These vegan balls are like mini nut roasts, except that they contain sweet apple, fresh parsley and chilli to liven them up. Perfect snack or picnic fare.

Baked Nut And Herb Balls

These guys are great; a bit like a nut roast in a fun bite-sized mouthful, with fresh parsley and sweet apple adding an interesting twist and making them slightly lighter. They’re so perfect as part of a salad selection, with some crunchy and fresh dishes to counteract the richness of these balls. I served them with sun-dried tomato homous, carrot and fennel ‘slaw with tahini dressing (recipe coming soon!), loads of green leaves and some good bread. Alternatively, they’re the perfect thing to grab and eat unaccompanied as you wander past the fridge looking for a snack.

Baked Nut And Herb Balls
Write a review
Prep Time
10 min
Cook Time
30 min
Prep Time
10 min
Cook Time
30 min
  1. 1 tbsp chia seeds in 4 tbsp water
  2. 200g nuts (Brazils, almonds and cashews are my favourite combination)
  3. 1 apple, core removed and quartered
  4. 1 onion, quartered
  5. 3 garlic cloves
  6. 20g fresh parsley
  7. 200g breadcrumbs
  8. 1 tsp salt
  9. 1 tsp dried thyme
  10. 1/2 tsp dried chilli flakes
  11. 1/2 tsp black pepper
  12. 1 tsp bouillon stock powder (or a crumbled up stock cube)
  13. 2 tbsp olive oil (and around 2 tbsp more for greasing the baking tray)
  14. 3 tbsp peanut butter (or any nut butter)
  15. 1 tbsp tomato puree
  16. 2 tsp marmite
  1. Combine the chia seeds with the water in a small bowl or glass and set aside. In a few minutes, this will form a gel which is used to bind the mixture. If you don't have chia seeds, flaxseed can be used instead.
  2. Lay the nuts on a baking tray and roast in a 170 degrees C oven for about 10 minutes.
  3. Pulse the apple, onion, garlic and parsley in a food processor until well chopped up. Add the toasted nuts, and pulse until the nuts have been chopped up and everything is combined. Here, you want to process mixture enough so that parts of it become sticky, but some chunks of nuts still remain, for textural variety.
  4. Now, tip the mixture in to a large bowl and add the breadcrumbs, salt, thyme, chilli flakes, pepper, stock powder, olive oil, peanut butter, tomato puree and marmite. Mix everything together; I find it easier to use my hands, so you can squelch everything together and make sure it's all incorporated evenly.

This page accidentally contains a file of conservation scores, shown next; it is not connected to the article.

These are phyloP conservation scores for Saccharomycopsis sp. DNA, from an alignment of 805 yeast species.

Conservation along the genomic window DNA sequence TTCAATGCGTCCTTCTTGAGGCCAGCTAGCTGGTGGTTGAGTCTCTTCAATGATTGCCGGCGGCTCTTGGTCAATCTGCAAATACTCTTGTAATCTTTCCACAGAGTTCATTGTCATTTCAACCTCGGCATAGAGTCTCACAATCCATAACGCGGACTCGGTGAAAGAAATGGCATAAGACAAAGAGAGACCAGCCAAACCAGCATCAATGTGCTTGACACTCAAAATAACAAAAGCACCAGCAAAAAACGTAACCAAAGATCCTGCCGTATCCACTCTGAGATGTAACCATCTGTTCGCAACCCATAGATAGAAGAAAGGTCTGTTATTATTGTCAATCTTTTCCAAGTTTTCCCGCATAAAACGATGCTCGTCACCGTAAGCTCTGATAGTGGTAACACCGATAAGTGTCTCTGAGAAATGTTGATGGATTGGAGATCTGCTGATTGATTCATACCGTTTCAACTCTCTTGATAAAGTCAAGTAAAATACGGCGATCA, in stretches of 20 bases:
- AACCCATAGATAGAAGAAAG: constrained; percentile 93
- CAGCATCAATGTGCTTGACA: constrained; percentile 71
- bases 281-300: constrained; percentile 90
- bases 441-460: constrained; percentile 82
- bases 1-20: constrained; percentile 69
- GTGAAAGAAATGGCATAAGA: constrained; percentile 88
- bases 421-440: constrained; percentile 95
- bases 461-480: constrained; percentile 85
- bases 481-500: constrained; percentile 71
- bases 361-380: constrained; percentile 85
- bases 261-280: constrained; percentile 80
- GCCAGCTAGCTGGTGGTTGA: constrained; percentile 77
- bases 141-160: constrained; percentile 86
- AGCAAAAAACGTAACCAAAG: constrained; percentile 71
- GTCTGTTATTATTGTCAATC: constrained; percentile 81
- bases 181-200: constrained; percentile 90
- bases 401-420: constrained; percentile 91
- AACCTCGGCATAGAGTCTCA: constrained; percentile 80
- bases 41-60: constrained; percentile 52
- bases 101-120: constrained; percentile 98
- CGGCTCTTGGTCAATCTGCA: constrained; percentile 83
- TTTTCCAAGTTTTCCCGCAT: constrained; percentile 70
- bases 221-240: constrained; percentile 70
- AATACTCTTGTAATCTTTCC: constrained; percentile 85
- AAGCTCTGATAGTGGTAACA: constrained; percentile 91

5. Now, roll in to balls! I get about 30 balls out of this mixture, and my balls weigh about 30g each. Line a baking tray with some non-stick paper, cover with a bit of olive oil and place each ball on the tray. you will find that the mixture is quite wet, but this will lead to a moist ball in the end! If you find that the balls aren't sticking together well or it's not actually possible to shape in to a ball shape, put half the mixture back in the food processor and process some more. The more you do this, the stickier the mix becomes and will act as a paste which will bind the mixture together more effectively when combined with the remaining half of the mixture.
  6. When all the balls are on the tray, drizzle some more oil over the top and jiggle the balls around to cover them in oil.
  7. Bake the balls for around 20 minutes at 190 degrees C. They should have a crispy exterior and soft interior. They may seem fairly fragile when they are taken out, but they will firm up as the cool. Be careful not to overcook as they will dry out.
  1. If you can't face painstakingly rolling the mixture in to small balls, you can press the mixture in to a baking tray (as if you were making a tray-bake or batch of brownies) and cut in to small squares after. They will have a similar effect, although no-where near as fun to eat as balls.
Adapted from Trudy - Veggie num num


Be the first to comment.

Leave a Comment

You can use these HTML tags:
<a href="" title=""> <abbr title=""> <acronym title=""> <b> <blockquote cite=""> <cite> <code> <del datetime=""> <em> <i> <q cite=""> <s> <strike> <strong>